Tuesday, 5 July 2016

What ifs: Questions, Speculations, what do you think?

What if a Chinese Naval or Coast Guard vessel suffered damage during an incident with Indonesian forces, and needed repairs and sought refuge in Singapore?

Should Singapore allow a Chinese military (or para-military) vessel dock in our ports for repairs?

a) Should we be concerned about spying (on our naval/military assets) by the "damaged" ship and crew? (Maybe, not really, but it is a pretext we can use for not granting docking permission.)

b) Should we be concerned with how Singapore would be seen by our neighbours? We would almost certainly be seen as being pro-Chinese, if not an outright vassal of the Chinese by some parties. (We of course would say that we are providing facilities for repairs as a matter of mercy, or on humanitarian grounds, and we are not taking sides in the issue. But of course this will not assuage the other parties.)

c) We have "docking agreements" with the US Navy. What if one of their ships (say a reconnaissance ship - is there such a thing?) wants to visit our ports while the damaged Chinese vessel is in port? What if the Chinese objects on the ground that the US is trying to spy on their naval asset (e.g. their armed Coast Guard vessels)? (We would almost certainly tell the Chinese that they are simply guests and have no right to make demands on us, and if they are not happy they can take their sinky ship and leave. Diplomatically of course.)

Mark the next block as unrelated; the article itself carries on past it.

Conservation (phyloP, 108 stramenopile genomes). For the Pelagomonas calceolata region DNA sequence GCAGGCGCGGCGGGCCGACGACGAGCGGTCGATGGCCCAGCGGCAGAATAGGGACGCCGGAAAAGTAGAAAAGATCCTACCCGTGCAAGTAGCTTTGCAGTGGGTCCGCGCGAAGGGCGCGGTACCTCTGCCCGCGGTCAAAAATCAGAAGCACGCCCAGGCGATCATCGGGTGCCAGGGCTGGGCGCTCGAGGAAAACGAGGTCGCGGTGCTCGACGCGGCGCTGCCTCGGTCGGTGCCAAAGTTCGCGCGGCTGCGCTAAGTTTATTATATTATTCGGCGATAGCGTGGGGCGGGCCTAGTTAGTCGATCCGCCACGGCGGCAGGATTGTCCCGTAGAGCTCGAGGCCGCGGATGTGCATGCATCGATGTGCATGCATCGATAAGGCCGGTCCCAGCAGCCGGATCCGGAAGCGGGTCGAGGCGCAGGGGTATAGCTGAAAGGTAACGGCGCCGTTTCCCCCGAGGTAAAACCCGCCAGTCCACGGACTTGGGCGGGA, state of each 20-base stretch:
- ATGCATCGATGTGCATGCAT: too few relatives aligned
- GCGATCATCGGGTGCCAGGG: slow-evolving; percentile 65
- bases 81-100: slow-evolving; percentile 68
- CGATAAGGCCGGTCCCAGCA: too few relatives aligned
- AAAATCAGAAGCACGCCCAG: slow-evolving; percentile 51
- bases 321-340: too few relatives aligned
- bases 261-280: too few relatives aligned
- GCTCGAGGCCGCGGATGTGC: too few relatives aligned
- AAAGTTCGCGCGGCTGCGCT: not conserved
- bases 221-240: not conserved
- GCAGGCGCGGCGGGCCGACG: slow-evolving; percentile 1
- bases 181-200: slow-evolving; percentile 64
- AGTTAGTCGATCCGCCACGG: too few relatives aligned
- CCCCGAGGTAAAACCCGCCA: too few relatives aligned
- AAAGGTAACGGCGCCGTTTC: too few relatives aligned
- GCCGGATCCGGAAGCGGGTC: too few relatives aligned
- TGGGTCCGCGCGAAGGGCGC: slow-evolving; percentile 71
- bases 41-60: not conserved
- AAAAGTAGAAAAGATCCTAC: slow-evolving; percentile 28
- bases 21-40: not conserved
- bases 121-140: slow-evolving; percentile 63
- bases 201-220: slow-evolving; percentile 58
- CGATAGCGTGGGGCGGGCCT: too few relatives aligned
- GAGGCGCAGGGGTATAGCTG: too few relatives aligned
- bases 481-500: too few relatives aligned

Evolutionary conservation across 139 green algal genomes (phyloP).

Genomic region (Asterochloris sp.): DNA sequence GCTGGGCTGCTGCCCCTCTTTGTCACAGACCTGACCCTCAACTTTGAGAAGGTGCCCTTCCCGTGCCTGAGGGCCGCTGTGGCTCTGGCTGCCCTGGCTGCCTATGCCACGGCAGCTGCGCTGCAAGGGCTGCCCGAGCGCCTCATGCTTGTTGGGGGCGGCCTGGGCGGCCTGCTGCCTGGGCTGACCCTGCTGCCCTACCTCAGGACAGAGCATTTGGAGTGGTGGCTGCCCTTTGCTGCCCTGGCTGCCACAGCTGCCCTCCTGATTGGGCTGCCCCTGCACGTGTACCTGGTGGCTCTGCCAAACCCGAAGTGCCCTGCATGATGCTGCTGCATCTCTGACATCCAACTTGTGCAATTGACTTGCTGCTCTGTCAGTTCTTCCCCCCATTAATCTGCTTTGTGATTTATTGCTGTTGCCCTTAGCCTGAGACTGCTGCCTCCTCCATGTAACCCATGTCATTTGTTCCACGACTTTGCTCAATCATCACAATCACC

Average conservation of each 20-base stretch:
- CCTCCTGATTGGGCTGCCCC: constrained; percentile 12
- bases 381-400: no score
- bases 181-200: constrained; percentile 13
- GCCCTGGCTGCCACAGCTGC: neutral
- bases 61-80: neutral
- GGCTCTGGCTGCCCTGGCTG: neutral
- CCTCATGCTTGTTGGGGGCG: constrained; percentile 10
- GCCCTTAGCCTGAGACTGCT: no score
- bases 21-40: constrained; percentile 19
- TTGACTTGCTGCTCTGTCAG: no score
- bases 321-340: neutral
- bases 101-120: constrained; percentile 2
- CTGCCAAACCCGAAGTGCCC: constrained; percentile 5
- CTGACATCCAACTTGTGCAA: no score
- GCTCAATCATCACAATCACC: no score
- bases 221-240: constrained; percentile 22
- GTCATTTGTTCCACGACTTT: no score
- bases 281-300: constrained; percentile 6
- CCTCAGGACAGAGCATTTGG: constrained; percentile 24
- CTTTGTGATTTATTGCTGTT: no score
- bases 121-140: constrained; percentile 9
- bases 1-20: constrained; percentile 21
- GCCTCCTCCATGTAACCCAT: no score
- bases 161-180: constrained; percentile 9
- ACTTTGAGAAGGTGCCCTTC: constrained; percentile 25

d) What if Indonesia warns Singapore not to allow the ship to dock?

e) What if Indonesia demands Singapore hands over the ship and crew for prosecution under Indonesian laws?

f) What if the Chinese Navy heads towards Singapore?

1 comment:

The said...

The answer is an unequivocal "yes". I think Singapore is on record as saying that its ports are open to all. Well, maybe not open to the Indonesia navy after that snub about naming two of their warships after the terrorists (or heroes) who bombed McDonald House during Konfrontasi.